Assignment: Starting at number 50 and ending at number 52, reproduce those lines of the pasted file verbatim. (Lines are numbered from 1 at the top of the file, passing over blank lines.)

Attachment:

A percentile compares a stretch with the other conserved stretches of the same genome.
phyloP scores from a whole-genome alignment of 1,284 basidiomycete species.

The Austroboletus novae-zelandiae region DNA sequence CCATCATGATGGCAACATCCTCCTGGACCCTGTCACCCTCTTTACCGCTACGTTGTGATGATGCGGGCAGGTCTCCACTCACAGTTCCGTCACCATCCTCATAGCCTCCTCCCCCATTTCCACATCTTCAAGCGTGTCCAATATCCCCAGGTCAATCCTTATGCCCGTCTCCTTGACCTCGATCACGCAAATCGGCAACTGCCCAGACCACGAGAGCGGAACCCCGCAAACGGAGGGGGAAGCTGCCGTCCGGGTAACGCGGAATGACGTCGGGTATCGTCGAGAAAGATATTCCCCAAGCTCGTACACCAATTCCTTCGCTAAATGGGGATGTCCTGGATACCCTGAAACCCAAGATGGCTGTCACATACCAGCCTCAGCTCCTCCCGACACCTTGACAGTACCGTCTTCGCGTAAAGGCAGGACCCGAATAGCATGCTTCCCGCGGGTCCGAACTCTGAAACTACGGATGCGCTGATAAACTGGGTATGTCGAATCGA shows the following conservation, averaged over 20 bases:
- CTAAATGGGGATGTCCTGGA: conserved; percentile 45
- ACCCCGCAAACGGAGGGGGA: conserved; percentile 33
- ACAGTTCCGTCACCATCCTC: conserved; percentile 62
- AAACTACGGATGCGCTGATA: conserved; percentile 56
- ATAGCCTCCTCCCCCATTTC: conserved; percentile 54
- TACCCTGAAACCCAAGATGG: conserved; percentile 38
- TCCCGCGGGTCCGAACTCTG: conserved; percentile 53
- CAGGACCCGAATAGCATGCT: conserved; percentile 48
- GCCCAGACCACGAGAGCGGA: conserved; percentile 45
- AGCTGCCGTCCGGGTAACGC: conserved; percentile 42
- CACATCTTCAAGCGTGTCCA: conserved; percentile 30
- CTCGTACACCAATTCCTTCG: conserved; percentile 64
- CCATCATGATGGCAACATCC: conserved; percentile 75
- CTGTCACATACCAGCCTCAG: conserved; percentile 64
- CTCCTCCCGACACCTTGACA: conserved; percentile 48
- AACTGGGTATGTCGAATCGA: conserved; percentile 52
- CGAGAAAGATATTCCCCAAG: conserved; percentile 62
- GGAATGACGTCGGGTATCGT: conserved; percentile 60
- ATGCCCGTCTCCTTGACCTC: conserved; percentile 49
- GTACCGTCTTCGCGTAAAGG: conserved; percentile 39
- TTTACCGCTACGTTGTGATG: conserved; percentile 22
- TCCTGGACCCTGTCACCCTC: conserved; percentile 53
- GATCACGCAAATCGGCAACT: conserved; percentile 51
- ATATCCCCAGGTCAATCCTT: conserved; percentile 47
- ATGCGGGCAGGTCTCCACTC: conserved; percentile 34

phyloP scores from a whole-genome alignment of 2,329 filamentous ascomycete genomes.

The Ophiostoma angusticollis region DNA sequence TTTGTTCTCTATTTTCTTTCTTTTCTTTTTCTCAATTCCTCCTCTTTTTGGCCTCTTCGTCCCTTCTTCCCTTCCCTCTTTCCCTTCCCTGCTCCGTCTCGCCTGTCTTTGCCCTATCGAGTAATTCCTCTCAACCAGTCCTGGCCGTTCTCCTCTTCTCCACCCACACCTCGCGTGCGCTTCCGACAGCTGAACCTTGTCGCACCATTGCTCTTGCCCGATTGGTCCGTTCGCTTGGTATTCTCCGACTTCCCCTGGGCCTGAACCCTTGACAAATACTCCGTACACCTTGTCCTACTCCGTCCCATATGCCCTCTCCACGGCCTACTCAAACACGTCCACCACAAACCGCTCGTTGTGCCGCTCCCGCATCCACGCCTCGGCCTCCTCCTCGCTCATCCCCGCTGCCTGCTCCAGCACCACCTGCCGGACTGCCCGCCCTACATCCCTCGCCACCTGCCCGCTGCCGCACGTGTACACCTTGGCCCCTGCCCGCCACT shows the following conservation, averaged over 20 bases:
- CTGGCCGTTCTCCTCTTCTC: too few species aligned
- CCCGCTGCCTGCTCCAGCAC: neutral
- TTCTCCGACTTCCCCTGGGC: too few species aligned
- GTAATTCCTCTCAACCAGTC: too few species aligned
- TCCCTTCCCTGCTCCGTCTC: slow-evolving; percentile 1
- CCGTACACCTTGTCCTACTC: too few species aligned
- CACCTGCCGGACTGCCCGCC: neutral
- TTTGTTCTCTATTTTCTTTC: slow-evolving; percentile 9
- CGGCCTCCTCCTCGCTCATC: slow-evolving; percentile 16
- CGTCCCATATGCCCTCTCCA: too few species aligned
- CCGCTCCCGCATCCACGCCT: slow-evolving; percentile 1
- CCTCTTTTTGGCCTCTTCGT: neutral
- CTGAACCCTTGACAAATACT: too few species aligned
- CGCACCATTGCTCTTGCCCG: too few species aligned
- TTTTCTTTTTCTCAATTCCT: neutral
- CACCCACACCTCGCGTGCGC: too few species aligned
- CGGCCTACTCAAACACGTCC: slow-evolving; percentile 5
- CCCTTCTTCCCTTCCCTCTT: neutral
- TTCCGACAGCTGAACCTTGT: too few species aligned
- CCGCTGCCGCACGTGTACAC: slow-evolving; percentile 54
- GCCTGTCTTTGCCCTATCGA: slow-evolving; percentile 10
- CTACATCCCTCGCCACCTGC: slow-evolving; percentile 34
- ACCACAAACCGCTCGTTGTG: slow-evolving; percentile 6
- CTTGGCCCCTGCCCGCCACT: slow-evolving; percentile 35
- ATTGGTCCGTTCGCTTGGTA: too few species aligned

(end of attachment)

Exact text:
- CCGCTGCCGCACGTGTACAC: slow-evolving; percentile 54
- GCCTGTCTTTGCCCTATCGA: slow-evolving; percentile 10
- CTACATCCCTCGCCACCTGC: slow-evolving; percentile 34